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Education

A lesson in kindness: Kids write to President-Elect Donald Trump




A lot of kids are worried about the future, and parents are finding innovative ways to put a positive spin on a bitterly fought presidential race.
A lot of kids are worried about the future, and parents are finding innovative ways to put a positive spin on a bitterly fought presidential race.
USC Photo/Gus Ruelas

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Tensions have been high since November 8th, and not just for adults.

A lot of kids are worried about the future, and parents are finding innovative ways to put a positive spin on a bitterly fought presidential race.

The day after the election, one Seattle mom used social media to create a teaching moment for her 5-year-old son. She started a Facebook group where parents can post their children’s letters to the President-Elect.

It’s called “Dear President Trump: Letters from Kids About Kindness.”

The group began with an invitation to 200 Facebook friends. Now, there are 10,000 members and counting. In addition to posting, she also encourages people to mail the letters to Trump Tower, so he has a better chance of seeing them.

Here’s one from 6th grader Jason Bernstein:

 

Very proud parent. #kidsletterstotrump #nohate

A photo posted by Beth Bernstein (@sqnevents) on

And another from a boy named Tommy:

Alex Cohen spoke to the mom who started the project, Molly Spence Sahebjami, to find out what the social media group plans to accomplish, both for its participants and the president-elect.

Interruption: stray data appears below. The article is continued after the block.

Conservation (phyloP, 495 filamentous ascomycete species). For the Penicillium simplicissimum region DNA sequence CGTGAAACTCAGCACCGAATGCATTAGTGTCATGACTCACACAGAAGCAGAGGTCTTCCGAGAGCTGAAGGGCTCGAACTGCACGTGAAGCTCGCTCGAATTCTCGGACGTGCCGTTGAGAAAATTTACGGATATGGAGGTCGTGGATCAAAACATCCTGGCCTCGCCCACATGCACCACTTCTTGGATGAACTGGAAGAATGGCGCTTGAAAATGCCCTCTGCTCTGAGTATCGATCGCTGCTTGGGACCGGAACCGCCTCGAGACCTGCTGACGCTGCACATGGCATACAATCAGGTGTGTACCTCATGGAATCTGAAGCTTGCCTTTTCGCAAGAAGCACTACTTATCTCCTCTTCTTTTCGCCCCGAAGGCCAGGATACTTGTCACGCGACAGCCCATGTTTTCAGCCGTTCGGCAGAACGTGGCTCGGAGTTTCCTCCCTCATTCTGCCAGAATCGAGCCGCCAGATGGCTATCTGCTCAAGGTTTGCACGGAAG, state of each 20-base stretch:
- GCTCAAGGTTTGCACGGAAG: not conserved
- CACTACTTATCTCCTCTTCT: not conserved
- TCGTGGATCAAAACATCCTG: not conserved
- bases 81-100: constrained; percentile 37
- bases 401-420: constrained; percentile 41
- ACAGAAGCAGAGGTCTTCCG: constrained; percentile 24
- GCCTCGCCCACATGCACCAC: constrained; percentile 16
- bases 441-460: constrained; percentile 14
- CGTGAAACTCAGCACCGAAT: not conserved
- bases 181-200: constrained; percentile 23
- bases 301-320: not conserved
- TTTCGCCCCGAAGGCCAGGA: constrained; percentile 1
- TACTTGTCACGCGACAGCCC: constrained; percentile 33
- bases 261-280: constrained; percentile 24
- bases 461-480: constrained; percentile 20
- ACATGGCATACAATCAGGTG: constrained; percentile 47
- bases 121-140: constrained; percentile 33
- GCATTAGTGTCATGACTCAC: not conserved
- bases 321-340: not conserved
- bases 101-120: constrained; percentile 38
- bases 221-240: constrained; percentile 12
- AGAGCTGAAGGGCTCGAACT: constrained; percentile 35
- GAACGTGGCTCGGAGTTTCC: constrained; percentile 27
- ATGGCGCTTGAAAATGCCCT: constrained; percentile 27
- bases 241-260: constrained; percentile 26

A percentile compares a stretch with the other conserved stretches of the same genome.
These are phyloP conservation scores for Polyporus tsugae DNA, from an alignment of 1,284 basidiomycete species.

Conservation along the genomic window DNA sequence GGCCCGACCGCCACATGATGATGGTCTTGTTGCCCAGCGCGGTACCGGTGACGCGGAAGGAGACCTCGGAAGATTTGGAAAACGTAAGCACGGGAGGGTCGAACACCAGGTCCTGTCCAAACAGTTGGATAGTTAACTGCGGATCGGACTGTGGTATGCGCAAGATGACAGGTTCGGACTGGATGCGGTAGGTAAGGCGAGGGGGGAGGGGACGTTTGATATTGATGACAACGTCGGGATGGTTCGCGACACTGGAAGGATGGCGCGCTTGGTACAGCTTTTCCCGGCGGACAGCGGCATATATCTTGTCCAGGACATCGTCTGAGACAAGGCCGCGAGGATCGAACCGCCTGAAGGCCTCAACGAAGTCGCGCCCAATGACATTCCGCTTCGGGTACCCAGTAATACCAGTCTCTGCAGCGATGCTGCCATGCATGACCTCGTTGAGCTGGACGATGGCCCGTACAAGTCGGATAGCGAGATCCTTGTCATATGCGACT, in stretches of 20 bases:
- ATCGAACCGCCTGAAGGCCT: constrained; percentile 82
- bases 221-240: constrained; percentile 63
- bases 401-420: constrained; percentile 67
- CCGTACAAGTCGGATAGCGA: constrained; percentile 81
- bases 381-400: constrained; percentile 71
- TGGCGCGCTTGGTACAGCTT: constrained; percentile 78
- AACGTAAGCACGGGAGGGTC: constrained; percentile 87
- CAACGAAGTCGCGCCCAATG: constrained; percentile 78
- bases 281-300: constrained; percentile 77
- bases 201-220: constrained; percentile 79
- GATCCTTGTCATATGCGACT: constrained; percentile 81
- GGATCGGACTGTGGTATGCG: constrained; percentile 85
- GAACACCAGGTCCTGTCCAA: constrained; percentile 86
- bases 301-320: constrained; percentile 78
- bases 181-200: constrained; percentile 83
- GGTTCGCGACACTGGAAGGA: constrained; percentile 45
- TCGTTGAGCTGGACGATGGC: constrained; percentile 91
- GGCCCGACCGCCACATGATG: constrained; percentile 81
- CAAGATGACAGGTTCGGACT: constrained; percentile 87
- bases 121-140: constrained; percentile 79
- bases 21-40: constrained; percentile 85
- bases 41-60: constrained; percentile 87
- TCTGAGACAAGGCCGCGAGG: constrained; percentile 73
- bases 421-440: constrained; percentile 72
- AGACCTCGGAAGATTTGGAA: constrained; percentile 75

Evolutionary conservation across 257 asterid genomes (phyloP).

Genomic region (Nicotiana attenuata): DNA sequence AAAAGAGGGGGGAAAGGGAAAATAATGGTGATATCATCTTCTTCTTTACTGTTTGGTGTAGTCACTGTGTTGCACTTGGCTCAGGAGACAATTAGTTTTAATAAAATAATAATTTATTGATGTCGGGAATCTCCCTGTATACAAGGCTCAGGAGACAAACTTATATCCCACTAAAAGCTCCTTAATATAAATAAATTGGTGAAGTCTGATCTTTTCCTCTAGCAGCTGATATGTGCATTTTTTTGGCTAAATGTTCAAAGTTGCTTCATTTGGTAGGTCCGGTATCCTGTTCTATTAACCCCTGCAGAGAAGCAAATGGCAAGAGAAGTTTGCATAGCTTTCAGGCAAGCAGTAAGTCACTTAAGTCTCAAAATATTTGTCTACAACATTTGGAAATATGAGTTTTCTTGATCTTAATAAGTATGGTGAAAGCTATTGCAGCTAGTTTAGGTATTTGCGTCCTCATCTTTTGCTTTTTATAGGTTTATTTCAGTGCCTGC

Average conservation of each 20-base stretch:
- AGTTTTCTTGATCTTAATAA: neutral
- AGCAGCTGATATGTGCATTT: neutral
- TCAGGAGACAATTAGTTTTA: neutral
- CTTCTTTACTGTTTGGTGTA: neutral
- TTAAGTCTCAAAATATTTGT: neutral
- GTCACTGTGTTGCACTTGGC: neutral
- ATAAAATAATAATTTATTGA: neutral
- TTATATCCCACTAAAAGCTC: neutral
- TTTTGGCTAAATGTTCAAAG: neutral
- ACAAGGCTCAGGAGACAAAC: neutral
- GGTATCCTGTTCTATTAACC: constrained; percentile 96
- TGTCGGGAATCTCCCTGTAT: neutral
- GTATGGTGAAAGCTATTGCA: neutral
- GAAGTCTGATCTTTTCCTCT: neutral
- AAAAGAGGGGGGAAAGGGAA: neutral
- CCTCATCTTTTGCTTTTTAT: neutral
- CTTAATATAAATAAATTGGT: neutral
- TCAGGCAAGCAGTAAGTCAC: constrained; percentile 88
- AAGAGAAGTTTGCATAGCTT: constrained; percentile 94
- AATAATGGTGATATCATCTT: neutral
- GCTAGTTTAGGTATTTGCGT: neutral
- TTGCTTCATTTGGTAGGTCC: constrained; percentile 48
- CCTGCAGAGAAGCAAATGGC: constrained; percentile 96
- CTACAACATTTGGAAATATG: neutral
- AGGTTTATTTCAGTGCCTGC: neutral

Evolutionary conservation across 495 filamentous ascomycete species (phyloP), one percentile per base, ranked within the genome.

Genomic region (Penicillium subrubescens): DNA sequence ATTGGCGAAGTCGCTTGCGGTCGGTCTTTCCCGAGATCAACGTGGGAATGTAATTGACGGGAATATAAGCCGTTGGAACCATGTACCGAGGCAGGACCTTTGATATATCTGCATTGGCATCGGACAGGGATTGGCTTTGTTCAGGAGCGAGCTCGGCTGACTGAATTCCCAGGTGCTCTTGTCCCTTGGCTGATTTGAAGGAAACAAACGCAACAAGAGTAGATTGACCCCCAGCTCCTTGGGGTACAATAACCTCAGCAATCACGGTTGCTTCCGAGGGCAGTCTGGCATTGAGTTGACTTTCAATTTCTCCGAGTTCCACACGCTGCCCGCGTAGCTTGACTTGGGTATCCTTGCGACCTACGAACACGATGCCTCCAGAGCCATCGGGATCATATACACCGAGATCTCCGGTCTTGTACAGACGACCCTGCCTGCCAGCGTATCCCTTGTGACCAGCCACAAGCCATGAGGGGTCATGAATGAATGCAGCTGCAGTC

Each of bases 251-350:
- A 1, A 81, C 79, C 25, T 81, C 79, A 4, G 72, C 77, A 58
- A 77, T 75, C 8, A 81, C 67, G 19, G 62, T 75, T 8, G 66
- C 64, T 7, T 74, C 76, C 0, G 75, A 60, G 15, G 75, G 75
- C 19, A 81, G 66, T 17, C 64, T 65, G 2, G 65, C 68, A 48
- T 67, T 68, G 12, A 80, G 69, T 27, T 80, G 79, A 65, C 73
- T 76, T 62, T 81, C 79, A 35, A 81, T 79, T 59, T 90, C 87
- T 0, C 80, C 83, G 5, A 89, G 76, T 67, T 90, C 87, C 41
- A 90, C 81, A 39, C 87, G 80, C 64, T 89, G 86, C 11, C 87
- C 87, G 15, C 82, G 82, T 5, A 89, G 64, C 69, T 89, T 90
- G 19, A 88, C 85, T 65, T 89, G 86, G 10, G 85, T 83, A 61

Here are some interview highlights:

How did you come up with this idea? 

Sahebjami: On Wednesday morning, when I told my son that Trump had won the election, it was a surprise to a lot of people, including him. And he furrowed his brow and said, 'You mean the mean man won?' And he didn't know about manufacturing jobs and NAFTA . . .but he was aware that this was the man who had said mean things about certain groups including Muslims and we had talked about that. . .Often when somebody's mean to him I say, 'Just talk to them. You're kind, maybe you can help him be kind.' . . .and as I started talking to more moms and more friends from both parties, we found that this was one thing we can agree on about our president-elect Trump and that we just need a higher level of civil discourse in our country and he can help us set the tone for that if he's up for it.

What is this group all about?

Sahebjami: I had heard from a lot of moms whose kids that were older than my [five-year-old] son. . . who were really distressed about [Donald Trump's presidency] and worried about the certain groups of people that were in their family or their friends or even themselves, kids in wheelchairs and things like that. And that was the nugget of the idea here. To start this group so that these kids could have a positive outlet to express their feelings, and a civics lesson. When I was a kid, my teacher had us write to President Reagan. So this is a great American thing, to have children write letters to their president.

What effect do you think this has on the kids?

Sahebjami: I'm a big fan of teaching our kids how to speak articulately. I actually want older kids to participate too. Because where I live, in Seattle, and in a lot of cities, I see a lot of high school kids who are really excited to make signs, but say "F-Trump." And I don't think that's productive discourse. And I don't think that a lot of the language that I hear certain Trump supporters use is productive either. So I think this helps parents teach kids that when you feel a certain way, they can attempt to build bridges and connect and persuade people because that's really powerful.